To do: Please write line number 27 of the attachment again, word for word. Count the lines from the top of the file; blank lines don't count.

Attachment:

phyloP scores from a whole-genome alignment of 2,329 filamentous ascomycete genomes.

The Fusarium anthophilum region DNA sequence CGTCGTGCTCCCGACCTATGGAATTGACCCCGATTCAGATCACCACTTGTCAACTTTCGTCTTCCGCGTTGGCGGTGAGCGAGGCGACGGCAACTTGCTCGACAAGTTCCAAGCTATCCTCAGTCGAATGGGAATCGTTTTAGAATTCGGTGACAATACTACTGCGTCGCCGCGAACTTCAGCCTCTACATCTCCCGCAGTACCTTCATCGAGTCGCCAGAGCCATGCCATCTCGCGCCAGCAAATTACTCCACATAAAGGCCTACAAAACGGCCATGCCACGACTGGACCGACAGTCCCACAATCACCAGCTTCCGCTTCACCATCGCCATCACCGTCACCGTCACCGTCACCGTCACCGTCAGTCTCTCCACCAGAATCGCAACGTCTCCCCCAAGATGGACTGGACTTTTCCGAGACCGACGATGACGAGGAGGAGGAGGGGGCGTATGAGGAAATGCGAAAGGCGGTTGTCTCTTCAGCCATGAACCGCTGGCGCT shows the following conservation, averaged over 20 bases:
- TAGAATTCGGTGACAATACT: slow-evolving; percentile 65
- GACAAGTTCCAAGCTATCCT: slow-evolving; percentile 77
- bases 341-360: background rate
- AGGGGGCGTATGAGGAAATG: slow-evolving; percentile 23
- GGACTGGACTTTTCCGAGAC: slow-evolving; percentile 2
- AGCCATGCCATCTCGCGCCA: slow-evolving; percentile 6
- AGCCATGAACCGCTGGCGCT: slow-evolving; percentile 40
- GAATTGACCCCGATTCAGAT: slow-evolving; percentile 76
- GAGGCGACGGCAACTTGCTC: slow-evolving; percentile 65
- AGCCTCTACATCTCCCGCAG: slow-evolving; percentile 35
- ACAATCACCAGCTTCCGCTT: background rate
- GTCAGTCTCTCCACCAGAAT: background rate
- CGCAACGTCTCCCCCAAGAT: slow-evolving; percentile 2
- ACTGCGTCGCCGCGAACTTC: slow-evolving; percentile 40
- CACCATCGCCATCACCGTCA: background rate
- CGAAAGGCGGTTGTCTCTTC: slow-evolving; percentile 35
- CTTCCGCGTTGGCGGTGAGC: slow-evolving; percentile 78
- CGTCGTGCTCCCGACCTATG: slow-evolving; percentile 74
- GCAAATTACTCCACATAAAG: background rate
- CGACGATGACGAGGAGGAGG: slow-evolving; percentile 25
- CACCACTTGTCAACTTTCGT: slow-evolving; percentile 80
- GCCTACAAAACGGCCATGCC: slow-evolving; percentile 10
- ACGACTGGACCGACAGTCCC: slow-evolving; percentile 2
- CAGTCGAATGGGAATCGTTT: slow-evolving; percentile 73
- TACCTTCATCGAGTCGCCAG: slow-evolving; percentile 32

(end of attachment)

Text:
- TACCTTCATCGAGTCGCCAG: slow-evolving; percentile 32